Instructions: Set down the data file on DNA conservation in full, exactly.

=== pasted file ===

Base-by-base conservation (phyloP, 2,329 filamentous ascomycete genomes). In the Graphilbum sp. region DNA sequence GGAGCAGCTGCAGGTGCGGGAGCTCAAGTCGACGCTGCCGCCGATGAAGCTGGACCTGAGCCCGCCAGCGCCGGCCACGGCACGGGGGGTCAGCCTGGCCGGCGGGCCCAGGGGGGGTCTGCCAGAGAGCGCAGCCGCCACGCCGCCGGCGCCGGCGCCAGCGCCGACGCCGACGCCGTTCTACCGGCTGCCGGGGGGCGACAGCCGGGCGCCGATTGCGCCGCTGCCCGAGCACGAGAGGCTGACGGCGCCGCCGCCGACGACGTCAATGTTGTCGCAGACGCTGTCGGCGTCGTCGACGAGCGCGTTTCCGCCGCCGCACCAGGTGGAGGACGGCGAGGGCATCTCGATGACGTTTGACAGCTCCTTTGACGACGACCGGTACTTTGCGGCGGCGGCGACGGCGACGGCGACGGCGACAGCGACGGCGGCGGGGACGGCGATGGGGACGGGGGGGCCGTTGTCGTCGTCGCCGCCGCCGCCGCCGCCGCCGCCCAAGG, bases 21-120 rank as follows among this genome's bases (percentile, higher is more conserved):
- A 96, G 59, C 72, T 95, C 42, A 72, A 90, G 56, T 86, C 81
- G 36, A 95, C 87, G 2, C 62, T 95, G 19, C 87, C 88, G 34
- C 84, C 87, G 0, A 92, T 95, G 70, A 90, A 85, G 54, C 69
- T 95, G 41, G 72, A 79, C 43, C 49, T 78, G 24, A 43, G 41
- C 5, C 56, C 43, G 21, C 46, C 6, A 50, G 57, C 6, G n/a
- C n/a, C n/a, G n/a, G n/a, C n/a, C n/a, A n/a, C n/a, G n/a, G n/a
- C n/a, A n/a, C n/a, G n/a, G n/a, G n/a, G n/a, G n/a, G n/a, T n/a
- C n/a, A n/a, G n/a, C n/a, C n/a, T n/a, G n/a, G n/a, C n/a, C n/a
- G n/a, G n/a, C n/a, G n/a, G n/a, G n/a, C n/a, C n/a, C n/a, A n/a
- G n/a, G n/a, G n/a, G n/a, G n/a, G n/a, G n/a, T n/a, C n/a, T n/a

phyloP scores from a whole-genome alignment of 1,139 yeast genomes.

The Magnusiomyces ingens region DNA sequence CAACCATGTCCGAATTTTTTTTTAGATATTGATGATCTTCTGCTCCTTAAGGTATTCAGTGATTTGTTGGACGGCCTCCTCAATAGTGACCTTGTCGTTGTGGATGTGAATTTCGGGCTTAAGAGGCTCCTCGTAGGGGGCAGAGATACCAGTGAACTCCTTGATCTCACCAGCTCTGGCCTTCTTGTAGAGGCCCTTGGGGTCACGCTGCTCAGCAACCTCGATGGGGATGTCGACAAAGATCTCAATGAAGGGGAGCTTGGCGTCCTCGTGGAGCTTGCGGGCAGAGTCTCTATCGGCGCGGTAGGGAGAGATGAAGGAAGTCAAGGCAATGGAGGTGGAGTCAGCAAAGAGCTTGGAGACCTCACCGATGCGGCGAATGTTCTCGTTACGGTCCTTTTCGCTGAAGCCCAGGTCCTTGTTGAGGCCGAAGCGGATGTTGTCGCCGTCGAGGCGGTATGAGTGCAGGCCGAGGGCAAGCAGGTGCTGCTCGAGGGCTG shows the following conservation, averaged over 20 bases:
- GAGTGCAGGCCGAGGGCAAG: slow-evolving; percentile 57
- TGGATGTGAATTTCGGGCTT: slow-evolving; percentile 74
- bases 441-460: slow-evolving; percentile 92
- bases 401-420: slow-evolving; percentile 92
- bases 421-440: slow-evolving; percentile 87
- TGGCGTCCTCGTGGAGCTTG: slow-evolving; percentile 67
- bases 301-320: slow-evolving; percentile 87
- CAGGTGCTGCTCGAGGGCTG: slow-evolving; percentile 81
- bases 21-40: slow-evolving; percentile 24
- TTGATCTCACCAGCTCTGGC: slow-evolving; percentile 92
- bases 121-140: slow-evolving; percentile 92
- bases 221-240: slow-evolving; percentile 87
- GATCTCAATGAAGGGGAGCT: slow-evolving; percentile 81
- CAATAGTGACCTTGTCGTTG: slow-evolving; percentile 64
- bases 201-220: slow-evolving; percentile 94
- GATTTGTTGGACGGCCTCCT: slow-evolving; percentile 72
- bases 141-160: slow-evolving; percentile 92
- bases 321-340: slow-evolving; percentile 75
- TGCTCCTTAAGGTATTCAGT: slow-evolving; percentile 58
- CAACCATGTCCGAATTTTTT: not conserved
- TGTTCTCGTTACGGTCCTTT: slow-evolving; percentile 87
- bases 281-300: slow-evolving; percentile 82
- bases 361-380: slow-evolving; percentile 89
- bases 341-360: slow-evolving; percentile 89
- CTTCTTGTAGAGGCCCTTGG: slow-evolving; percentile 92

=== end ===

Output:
Base-by-base conservation (phyloP, 2,329 filamentous ascomycete genomes). In the Graphilbum sp. region DNA sequence GGAGCAGCTGCAGGTGCGGGAGCTCAAGTCGACGCTGCCGCCGATGAAGCTGGACCTGAGCCCGCCAGCGCCGGCCACGGCACGGGGGGTCAGCCTGGCCGGCGGGCCCAGGGGGGGTCTGCCAGAGAGCGCAGCCGCCACGCCGCCGGCGCCGGCGCCAGCGCCGACGCCGACGCCGTTCTACCGGCTGCCGGGGGGCGACAGCCGGGCGCCGATTGCGCCGCTGCCCGAGCACGAGAGGCTGACGGCGCCGCCGCCGACGACGTCAATGTTGTCGCAGACGCTGTCGGCGTCGTCGACGAGCGCGTTTCCGCCGCCGCACCAGGTGGAGGACGGCGAGGGCATCTCGATGACGTTTGACAGCTCCTTTGACGACGACCGGTACTTTGCGGCGGCGGCGACGGCGACGGCGACGGCGACAGCGACGGCGGCGGGGACGGCGATGGGGACGGGGGGGCCGTTGTCGTCGTCGCCGCCGCCGCCGCCGCCGCCGCCCAAGG, bases 21-120 rank as follows among this genome's bases (percentile, higher is more conserved):
- A 96, G 59, C 72, T 95, C 42, A 72, A 90, G 56, T 86, C 81
- G 36, A 95, C 87, G 2, C 62, T 95, G 19, C 87, C 88, G 34
- C 84, C 87, G 0, A 92, T 95, G 70, A 90, A 85, G 54, C 69
- T 95, G 41, G 72, A 79, C 43, C 49, T 78, G 24, A 43, G 41
- C 5, C 56, C 43, G 21, C 46, C 6, A 50, G 57, C 6, G n/a
- C n/a, C n/a, G n/a, G n/a, C n/a, C n/a, A n/a, C n/a, G n/a, G n/a
- C n/a, A n/a, C n/a, G n/a, G n/a, G n/a, G n/a, G n/a, G n/a, T n/a
- C n/a, A n/a, G n/a, C n/a, C n/a, T n/a, G n/a, G n/a, C n/a, C n/a
- G n/a, G n/a, C n/a, G n/a, G n/a, G n/a, C n/a, C n/a, C n/a, A n/a
- G n/a, G n/a, G n/a, G n/a, G n/a, G n/a, G n/a, T n/a, C n/a, T n/a

phyloP scores from a whole-genome alignment of 1,139 yeast genomes.

The Magnusiomyces ingens region DNA sequence CAACCATGTCCGAATTTTTTTTTAGATATTGATGATCTTCTGCTCCTTAAGGTATTCAGTGATTTGTTGGACGGCCTCCTCAATAGTGACCTTGTCGTTGTGGATGTGAATTTCGGGCTTAAGAGGCTCCTCGTAGGGGGCAGAGATACCAGTGAACTCCTTGATCTCACCAGCTCTGGCCTTCTTGTAGAGGCCCTTGGGGTCACGCTGCTCAGCAACCTCGATGGGGATGTCGACAAAGATCTCAATGAAGGGGAGCTTGGCGTCCTCGTGGAGCTTGCGGGCAGAGTCTCTATCGGCGCGGTAGGGAGAGATGAAGGAAGTCAAGGCAATGGAGGTGGAGTCAGCAAAGAGCTTGGAGACCTCACCGATGCGGCGAATGTTCTCGTTACGGTCCTTTTCGCTGAAGCCCAGGTCCTTGTTGAGGCCGAAGCGGATGTTGTCGCCGTCGAGGCGGTATGAGTGCAGGCCGAGGGCAAGCAGGTGCTGCTCGAGGGCTG shows the following conservation, averaged over 20 bases:
- GAGTGCAGGCCGAGGGCAAG: slow-evolving; percentile 57
- TGGATGTGAATTTCGGGCTT: slow-evolving; percentile 74
- bases 441-460: slow-evolving; percentile 92
- bases 401-420: slow-evolving; percentile 92
- bases 421-440: slow-evolving; percentile 87
- TGGCGTCCTCGTGGAGCTTG: slow-evolving; percentile 67
- bases 301-320: slow-evolving; percentile 87
- CAGGTGCTGCTCGAGGGCTG: slow-evolving; percentile 81
- bases 21-40: slow-evolving; percentile 24
- TTGATCTCACCAGCTCTGGC: slow-evolving; percentile 92
- bases 121-140: slow-evolving; percentile 92
- bases 221-240: slow-evolving; percentile 87
- GATCTCAATGAAGGGGAGCT: slow-evolving; percentile 81
- CAATAGTGACCTTGTCGTTG: slow-evolving; percentile 64
- bases 201-220: slow-evolving; percentile 94
- GATTTGTTGGACGGCCTCCT: slow-evolving; percentile 72
- bases 141-160: slow-evolving; percentile 92
- bases 321-340: slow-evolving; percentile 75
- TGCTCCTTAAGGTATTCAGT: slow-evolving; percentile 58
- CAACCATGTCCGAATTTTTT: not conserved
- TGTTCTCGTTACGGTCCTTT: slow-evolving; percentile 87
- bases 281-300: slow-evolving; percentile 82
- bases 361-380: slow-evolving; percentile 89
- bases 341-360: slow-evolving; percentile 89
- CTTCTTGTAGAGGCCCTTGG: slow-evolving; percentile 92